John Edge, Kt., C.J.
1. In this case the plaintiff, under a decree against three out of four brothers brought to sale a 1 anna and 1 7/8 pies share, which was the share of those three brothers in a 1 anna 6 1/2 pies share which belonged to those three brothers, and the fourth. On the 20th January 1880, the plaintiff purchased at the auction-sale the 1 anna and 1 7/8 pies share. Subsequently, another person obtained a decree against all the four brothers, and under that decree he gob execution against the property of the four brothers. The 20th April 1880, was the day fixed for the sale of the 1 anna 6 1/2 pies share under the latter decree. On the 20th April 1880, this subsequent decree-holder made an application to the officer conducting the sale, requesting him to sell only a 4 5/8 pies share, which was the share of the fourth brother, whose interest had not been already sold to the plaintiff, stating also in that application the fact of the previous sale of the 1 anna and 1 7/8 pies share to the plaintiff. The officer conducting the sale ordered that application to be filed, being of opinion that he could not comply with the request or order of the decree-holder, but was bound to execute the decree which had come to him, and he proceeded to sell the 1 anna and 6 1/2 pies share. The plaintiff who was present, on that made a bid for the 1 anna and 6 1/2 pies share. Ultimately, however, the officer conducting the sale, finding, I assume, that sufficient money would be realized by the sale of a 1 anna share, withdrew the 6 1/2 pies, and put only a 1 anna share up for sale. After that the plaintiff did not bid. That 1 anna share was purchased by the predecessor in title of the defendants in this action. That purchaser subsequently dealt with this 1 anna share, and any interest which he obtained became vested in the defendants.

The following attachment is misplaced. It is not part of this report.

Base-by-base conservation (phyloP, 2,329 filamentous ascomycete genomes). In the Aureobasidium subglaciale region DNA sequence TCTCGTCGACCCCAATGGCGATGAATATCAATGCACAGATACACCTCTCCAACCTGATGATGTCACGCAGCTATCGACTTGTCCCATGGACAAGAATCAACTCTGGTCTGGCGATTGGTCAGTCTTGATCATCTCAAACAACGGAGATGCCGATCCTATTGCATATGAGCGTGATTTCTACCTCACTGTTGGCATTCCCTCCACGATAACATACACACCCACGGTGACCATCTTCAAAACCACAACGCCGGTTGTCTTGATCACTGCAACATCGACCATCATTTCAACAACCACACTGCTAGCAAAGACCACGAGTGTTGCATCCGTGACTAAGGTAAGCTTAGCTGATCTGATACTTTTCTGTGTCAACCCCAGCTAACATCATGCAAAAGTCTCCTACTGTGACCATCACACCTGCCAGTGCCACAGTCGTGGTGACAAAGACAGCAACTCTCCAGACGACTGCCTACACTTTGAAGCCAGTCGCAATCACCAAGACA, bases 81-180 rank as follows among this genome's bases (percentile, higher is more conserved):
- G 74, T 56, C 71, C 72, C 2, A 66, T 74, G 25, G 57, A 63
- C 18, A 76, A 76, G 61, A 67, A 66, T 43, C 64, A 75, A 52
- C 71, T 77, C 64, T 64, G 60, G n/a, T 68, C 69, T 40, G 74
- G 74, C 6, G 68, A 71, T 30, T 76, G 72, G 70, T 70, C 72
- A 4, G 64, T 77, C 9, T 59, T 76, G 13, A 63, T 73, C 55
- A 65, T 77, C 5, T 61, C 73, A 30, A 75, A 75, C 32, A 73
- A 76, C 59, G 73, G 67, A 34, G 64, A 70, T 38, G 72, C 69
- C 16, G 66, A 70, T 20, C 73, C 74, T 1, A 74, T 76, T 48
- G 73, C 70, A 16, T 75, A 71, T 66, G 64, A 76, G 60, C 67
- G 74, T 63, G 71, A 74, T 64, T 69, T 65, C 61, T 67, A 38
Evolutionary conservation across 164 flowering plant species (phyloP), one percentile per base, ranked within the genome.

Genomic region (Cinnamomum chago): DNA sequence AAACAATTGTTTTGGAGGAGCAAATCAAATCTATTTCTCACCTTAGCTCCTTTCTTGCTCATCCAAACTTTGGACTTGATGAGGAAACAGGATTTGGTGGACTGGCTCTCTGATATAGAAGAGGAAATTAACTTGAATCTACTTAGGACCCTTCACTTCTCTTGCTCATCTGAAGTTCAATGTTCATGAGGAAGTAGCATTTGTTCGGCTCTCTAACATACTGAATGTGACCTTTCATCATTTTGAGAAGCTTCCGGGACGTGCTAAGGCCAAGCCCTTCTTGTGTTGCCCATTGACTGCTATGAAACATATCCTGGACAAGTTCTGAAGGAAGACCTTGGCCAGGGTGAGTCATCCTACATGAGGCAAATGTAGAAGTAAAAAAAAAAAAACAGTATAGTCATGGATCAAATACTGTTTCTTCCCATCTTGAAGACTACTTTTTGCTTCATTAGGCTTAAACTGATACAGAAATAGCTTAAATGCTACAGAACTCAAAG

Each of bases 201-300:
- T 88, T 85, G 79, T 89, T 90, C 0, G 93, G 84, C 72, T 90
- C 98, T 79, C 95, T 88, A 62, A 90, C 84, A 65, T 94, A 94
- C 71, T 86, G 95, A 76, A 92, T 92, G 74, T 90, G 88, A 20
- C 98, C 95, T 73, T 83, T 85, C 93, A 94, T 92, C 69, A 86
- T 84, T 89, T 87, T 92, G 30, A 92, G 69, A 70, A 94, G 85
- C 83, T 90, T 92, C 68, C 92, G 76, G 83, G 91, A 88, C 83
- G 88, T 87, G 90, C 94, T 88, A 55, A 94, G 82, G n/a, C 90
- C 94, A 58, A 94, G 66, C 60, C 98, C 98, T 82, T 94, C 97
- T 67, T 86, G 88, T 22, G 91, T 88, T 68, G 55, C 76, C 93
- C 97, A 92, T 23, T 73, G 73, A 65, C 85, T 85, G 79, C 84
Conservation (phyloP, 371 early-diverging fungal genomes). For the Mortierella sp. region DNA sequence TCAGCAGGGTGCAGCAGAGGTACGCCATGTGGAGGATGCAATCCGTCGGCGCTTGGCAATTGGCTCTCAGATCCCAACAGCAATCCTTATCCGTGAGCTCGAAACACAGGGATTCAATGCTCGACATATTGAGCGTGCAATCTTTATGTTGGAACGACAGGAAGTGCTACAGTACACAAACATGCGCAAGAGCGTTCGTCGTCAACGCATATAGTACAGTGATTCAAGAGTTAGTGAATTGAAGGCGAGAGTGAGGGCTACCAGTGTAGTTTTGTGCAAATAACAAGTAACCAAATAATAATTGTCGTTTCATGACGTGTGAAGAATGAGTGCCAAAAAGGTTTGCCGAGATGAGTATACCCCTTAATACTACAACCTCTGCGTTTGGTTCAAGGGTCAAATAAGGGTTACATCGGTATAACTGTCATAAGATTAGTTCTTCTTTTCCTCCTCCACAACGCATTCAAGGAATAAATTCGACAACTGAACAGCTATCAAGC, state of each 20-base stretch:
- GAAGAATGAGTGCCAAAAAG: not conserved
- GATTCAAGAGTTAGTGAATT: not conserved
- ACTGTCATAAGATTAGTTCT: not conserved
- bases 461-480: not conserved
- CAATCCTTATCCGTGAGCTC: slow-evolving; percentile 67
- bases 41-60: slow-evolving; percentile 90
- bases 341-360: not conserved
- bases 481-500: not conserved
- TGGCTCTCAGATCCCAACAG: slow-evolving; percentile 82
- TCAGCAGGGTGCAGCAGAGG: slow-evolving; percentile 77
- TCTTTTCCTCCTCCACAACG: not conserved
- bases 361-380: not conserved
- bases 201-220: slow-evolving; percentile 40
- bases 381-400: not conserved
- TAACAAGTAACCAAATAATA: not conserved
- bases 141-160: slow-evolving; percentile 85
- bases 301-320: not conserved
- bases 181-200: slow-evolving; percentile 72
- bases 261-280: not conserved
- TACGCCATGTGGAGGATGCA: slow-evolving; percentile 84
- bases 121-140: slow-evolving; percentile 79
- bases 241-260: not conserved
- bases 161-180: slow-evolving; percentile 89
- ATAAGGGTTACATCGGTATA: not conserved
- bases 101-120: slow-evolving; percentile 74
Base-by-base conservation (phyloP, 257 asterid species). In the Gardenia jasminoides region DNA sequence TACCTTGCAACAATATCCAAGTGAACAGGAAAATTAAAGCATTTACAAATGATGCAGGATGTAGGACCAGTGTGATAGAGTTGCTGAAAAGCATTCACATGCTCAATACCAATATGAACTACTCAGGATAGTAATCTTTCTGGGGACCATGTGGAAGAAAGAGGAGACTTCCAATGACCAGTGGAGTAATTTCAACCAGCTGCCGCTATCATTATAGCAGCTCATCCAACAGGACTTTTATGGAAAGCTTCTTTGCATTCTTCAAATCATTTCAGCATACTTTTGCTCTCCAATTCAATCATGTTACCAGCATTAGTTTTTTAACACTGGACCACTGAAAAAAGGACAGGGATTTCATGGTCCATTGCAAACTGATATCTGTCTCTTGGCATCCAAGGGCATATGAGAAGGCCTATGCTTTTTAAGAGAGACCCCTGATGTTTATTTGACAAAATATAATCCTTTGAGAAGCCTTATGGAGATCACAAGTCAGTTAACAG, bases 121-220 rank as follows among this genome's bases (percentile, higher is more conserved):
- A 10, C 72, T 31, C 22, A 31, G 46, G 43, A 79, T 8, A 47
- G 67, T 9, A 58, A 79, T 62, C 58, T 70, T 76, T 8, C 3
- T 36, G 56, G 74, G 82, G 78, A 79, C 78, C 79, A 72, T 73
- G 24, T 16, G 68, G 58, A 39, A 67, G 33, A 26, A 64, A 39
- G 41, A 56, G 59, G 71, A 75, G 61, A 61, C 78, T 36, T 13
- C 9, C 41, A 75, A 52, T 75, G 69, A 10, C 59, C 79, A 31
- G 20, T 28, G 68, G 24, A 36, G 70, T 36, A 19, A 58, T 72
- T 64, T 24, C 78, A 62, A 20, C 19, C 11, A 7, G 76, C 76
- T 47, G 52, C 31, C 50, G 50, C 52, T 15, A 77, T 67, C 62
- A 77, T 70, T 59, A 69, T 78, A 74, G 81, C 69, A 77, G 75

3. Now, under these circumstances, the plaintiff has brought his action for a declaration that his 1 anna and If pies share was not affected by the auction sale of the 20th April 1880. The Lower Appellate Court has found in favour of the defendants, its finding being, in effect, that the plaintiff had given bids, and had concealed the fact of his purchase; and then, after giving some of the facts of the case, he says: 'The rule of estoppel will, in a case like this, operate as between the plaintiff and the subsequent auction-purchaser, and not as between the plaintiff and the decree-holder. The purchaser at the second sale in the execution of decree, who purchased the share in good faith and in ignorance of the first sale, and who was led to believe from the plaintiff's act or omission that there was no risk in purchasing the property, cannot be deprived of his right in consequence of the plaintiff's present action.' I have no hesitation in saying that there is no evidence on the record at least none has been brought to our notice--to support any one of those conclusions to which the Lower Appellate Court has arrived.